Likewise, if you are an individual who believes that their spouse is unfairly seeking support or is attempting to receive more than they are entitled to, we can work to ensure that you are not taken to the cleaners in your divorce.
Child Custody and Support Orders
Arguably the most tumultuous aspect of family law are the areas involving your children. If you and your child’s other parent have made the decision to raise your children separately, a child custody order and child support order will need to be implemented.
As you can imagine, there are seemingly endless points of contention that come with establishing a child custody and support plan that is in the best interest of your children. No matter what you are seeking in your child’s family law issues, we will be ready to ensure your children can have all of the opportunities both parents are able to afford them.
PA Family Law FAQ
Family law matters are not only complex, but they can become quite messy when families are unable to reconcile their disputes. With this in mind, we have addressed some of the most commonly asked questions our family law clients have in the FAQ below. As always, any additional concerns you have that were not addressed on this page can be answered during your no-obligation case evaluation.
What are the grounds for obtaining a divorce?
In Pennsylvania, you can file for divorce under fault or no-fault grounds. A fault divorce means that one spouse has done something that caused your marriage to irretrievably break down, whereas a no-fault divorce means that neither party is fully responsible for the demise of the marriage.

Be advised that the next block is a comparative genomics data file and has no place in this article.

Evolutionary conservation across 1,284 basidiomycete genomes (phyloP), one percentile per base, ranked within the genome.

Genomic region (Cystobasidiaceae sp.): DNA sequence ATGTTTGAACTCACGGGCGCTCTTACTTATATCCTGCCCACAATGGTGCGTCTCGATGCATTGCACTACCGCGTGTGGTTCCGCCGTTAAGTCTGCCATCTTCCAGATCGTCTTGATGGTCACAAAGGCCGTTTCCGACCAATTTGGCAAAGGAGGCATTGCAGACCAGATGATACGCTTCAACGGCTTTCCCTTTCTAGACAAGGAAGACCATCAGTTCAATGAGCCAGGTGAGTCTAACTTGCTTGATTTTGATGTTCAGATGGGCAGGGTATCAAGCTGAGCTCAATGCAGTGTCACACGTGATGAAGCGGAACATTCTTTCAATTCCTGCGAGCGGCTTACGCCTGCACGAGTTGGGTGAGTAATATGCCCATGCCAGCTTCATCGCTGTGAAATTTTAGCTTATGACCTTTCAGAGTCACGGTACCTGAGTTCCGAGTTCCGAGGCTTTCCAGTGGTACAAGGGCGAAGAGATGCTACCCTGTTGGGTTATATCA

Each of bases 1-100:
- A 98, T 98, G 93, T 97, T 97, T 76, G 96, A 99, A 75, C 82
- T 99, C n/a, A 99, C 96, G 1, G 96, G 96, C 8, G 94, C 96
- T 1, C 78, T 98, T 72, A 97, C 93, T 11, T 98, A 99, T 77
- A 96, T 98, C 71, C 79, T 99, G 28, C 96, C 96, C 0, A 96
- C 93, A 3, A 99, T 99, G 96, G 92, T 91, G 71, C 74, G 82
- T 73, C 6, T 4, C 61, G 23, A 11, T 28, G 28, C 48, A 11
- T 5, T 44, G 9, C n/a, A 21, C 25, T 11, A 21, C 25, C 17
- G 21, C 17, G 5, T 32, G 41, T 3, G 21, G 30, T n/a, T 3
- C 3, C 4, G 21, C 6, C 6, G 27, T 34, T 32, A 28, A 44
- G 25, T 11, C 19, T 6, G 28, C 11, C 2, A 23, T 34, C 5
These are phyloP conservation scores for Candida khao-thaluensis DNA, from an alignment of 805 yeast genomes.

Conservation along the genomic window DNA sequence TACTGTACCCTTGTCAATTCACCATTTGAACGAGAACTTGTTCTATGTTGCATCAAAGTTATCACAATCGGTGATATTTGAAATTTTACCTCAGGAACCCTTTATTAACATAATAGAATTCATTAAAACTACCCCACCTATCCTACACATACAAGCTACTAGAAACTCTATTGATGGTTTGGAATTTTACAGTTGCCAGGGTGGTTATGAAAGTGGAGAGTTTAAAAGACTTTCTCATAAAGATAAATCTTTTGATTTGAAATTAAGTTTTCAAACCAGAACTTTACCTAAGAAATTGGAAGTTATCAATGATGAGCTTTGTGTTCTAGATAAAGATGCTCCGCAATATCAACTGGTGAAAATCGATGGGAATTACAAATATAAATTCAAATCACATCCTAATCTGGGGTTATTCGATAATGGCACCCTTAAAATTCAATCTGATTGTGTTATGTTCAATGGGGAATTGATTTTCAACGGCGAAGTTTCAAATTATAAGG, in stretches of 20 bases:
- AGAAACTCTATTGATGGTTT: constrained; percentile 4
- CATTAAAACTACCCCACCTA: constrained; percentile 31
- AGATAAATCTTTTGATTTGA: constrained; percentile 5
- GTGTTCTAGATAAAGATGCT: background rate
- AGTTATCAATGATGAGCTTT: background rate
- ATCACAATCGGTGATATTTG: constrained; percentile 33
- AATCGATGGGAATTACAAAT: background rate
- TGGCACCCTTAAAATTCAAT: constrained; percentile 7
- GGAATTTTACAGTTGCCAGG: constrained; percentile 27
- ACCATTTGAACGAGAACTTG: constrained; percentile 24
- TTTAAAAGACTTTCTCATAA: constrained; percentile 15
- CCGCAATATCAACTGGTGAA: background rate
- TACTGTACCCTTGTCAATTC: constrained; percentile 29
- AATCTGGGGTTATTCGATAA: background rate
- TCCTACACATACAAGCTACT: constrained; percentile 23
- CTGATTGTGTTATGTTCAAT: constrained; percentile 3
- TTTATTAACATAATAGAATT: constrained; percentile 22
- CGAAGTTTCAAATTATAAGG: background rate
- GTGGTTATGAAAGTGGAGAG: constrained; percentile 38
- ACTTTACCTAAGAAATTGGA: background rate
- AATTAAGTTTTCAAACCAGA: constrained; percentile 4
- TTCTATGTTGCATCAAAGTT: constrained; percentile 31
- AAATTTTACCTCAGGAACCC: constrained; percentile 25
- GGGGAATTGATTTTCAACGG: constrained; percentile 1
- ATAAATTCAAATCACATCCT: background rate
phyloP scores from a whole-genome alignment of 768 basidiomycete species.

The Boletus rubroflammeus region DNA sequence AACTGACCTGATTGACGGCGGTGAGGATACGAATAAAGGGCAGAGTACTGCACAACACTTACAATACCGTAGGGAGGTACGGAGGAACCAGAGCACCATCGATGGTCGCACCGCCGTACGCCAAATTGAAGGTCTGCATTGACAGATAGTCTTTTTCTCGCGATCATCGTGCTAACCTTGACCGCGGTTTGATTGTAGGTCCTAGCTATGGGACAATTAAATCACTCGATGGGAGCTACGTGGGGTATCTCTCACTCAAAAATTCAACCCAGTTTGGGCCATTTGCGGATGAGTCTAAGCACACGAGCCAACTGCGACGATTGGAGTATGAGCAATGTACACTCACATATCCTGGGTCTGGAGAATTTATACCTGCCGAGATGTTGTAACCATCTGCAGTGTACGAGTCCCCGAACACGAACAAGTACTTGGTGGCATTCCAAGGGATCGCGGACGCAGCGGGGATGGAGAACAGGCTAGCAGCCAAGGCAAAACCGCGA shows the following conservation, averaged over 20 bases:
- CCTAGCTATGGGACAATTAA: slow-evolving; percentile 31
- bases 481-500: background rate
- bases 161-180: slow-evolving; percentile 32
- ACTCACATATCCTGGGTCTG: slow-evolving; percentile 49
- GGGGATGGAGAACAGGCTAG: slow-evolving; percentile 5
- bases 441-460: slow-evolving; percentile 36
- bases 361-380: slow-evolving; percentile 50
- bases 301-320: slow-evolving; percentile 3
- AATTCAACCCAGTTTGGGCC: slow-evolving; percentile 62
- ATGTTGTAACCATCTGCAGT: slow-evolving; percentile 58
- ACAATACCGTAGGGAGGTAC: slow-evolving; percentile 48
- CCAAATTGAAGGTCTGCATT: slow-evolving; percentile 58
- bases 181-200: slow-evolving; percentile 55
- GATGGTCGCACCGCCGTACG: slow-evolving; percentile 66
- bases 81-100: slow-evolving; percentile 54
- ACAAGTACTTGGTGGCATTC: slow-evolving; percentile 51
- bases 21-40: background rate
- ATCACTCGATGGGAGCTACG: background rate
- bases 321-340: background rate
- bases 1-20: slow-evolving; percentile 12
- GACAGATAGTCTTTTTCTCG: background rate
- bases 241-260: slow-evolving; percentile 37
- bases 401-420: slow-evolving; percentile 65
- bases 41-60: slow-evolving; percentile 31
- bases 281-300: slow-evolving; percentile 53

We generally advise our clients to pursue a no-fault divorce, as this allows for your divorce to be finalized more quickly and is usually much more cost-effective. The only time it may be advisable to file for divorce under fault grounds is if you are going to be seeking alimony where fault can help in establishing that financial support is warranted.
Am I entitled to alimony?
There are several factors that are taken into consideration when the courts are examining whether a spouse is entitled to alimony. The length of your marriage, why your marriage ended, both spouses’ income and expenses, whether you share children, and both spouses’ physical and mental health will all be used to determine if an alimony award is necessary.
Can I move out of state with my kids?
That depends on what your child custody arrangement looks like. In most cases, you are not allowed to relocate your children to another state unless their other parent has given permission for you to do so. If your child’s other parent refuses to provide their consent for the move, then you will need to file a petition in court and explain to the judge why your relocation is in the best interest of the children.
You should also be prepared to modify your existing child custody plan so that their other parent will have the opportunity to spend the same amount of quality time they were able to have with their kids before you made the decision to move.
Seek Help from a Family Law Lawyer in Pennsylvania
When you have problems at home that require legal assistance to resolve, you can reach out to a seasoned Pennsylvania family law attorney at Lisa Marie Vari & Associates, P.C. for the help you need. Our firm has decades of experience in implementing child custody and support orders, working through divorce processes, and obtaining annulments for those in need.
When you are ready to fight for what you deserve, give our office a call at 1-844-VARI-LAW (827-4529) or fill out the brief contact form we have included at the bottom of this page and schedule your initial consultation today.